Treasury Selloff Sends Yields Racing Past Limits of Bullish Era (Bloomberg) 10-year yield breaches decades-long downward trend line, Bond rout deepens as market gears up for aggressive Fed hikes. MUFG George Goncalves: “There is a scenario that the trend breaks for good, the real risk at the moment is that the market gaps out to 2.60%, and perhaps even 2.8%, because there is so much uncertainty about inflation and the Fed’s reaction function. This does seem like a time to take the opposing view and buy Treasuries, but investors have low conviction after many months of losses. Until inflation turns and the Fed is less hawkish, yields can stay elevated and suggest a reversal of the long-term trend remains in place.”

Stocks Defying Bond-Market Danger Put Wall Street On Notice (Bloomberg) Risk assets rally even as Treasuries signal bad economic news,
Plenty of pain thresholds seen as the discount rate rises anew. The steepest bond selloff in history, Europe’s first land war between two sovereign states since 1945, a Federal Reserve tightening into a possible growth slowdown. Oh, and U.S. inflation still near a four-decade high. “Judging from the performance of risk assets, markets seems to believe such levels will not trigger a recession and hurt risk assets. We think the 2.75% rate will be highly restrictive for the U.S. and equally importantly for the global economy. Slowly but surely, risk premia will rise and earnings expectations should moderate.”

The World Could See A Record-Breaking Oil Supply Shock (OilPrice) IEA: market could lose around 3 million bpd of supply from Russia starting in April. Sanctions come at a time that OECD crude inventories were already well below their 5-year average. OPEC producers have not been willing to fill the supply gap. U.S. shale not expected to bring immediate relief to oil markets.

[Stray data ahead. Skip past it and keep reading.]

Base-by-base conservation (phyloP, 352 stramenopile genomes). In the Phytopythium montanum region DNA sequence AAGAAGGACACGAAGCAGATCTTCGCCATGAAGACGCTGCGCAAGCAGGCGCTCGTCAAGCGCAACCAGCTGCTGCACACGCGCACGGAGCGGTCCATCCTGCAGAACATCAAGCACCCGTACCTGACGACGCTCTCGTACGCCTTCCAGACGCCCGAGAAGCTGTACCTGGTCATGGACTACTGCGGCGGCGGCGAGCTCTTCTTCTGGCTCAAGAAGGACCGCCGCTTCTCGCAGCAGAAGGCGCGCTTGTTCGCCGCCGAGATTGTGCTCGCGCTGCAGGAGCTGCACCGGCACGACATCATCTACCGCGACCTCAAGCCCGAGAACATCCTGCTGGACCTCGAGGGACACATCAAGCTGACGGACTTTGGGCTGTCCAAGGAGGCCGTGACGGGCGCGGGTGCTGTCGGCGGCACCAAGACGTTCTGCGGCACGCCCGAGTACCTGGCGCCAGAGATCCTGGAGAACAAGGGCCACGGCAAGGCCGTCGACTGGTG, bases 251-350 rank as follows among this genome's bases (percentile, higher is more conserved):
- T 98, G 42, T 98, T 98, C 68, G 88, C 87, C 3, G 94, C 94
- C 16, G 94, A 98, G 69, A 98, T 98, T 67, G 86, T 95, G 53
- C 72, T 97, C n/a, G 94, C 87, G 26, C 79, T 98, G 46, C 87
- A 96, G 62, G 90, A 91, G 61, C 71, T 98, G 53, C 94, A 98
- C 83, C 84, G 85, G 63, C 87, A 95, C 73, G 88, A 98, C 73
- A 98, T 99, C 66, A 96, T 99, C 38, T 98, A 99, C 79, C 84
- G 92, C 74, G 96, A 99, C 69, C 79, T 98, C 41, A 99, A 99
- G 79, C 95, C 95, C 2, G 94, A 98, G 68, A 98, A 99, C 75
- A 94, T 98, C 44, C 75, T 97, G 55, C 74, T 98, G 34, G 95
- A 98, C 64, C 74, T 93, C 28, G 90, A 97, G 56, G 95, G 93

Companies Are Starting to Worry About the Stronger Dollar. It Matters for Stocks (Barrons) Not only is a stronger dollar consistent with slower economic growth, but it immediately lowers corporate profits. When companies that do business globally translate their overseas earnings back into dollars, they receive fewer greenbacks, stronger dollar usually accompanies poor stock-market returns. Economically weaker countries, and less stable companies, would suffer. That adds to the case for holding greenbacks, or U.S. Treasury debt, which is denominated in dollars.

Yen Unraveling Risks Collapse to 1990 Level as Fed, Oil Weigh (Bloomberg) “The yen has further to decline with a June 2015 low of 125 levels in sight in the near-term,” JP Morgan Chase Sasaki said. “Over the longer run, it could extend its drop depending on how high commodities and energy prices climb.”

Why the Postwar 1940s May Tell Us More About Our Inflation Than the ’70s (Barrons) As inflation stirs, economists have fixated on the 1970s. That’s a mistake, says Guggenheim’s chief investment officer, Scott Minerd, who believes the causes of the Great Inflation of the ’70s — funding the Vietnam War and Great Society, delinking the dollar from gold, energy crises — don’t relate to 2022. A more appropriate era, he says, is after World War II, when manufacturing disruptions, rising demand, savings and money growth drove prices.


Newsflow continues to highlight challenges of full reopening while Governments constantly tinker their “living-with-covid” policy measures. While cases do appear to be moderating from prior weeks surge, parts of Europe and Asia are still reporting high case numbers implying supply chain tightness and costs pressures will persist.

Living with Covid does not mean pretending it no longer exists (FT)
If we want lasting freedom from the virus, we must accept the need to continue mitigating its risks

People With Covid-19 and Flu at Greater Risk of Severe Illness and Death (Bloomberg) Scientists found that patients who had both SARS-CoV-2, which causes Covid-19, and influenza viruses were more than four times more likely to require ventilation support and 2.4 times more likely to die than if they just had Covid-19.


Surprisingly risk-on given the lack of positive news last week and bond yields surging higher — Equities coming off the back of strong momentum extended gains, Commodities broadly higher, Bond’s sold off to new lows, high beta Currencies mostly traded through prior week highs.


Mixed performances across global equities, China/HK impacted by the sell-off in Chinese tech stocks, negative covid and slowing growth news, and European equities weighed down by the ongoing Ukraine-Russia conflict.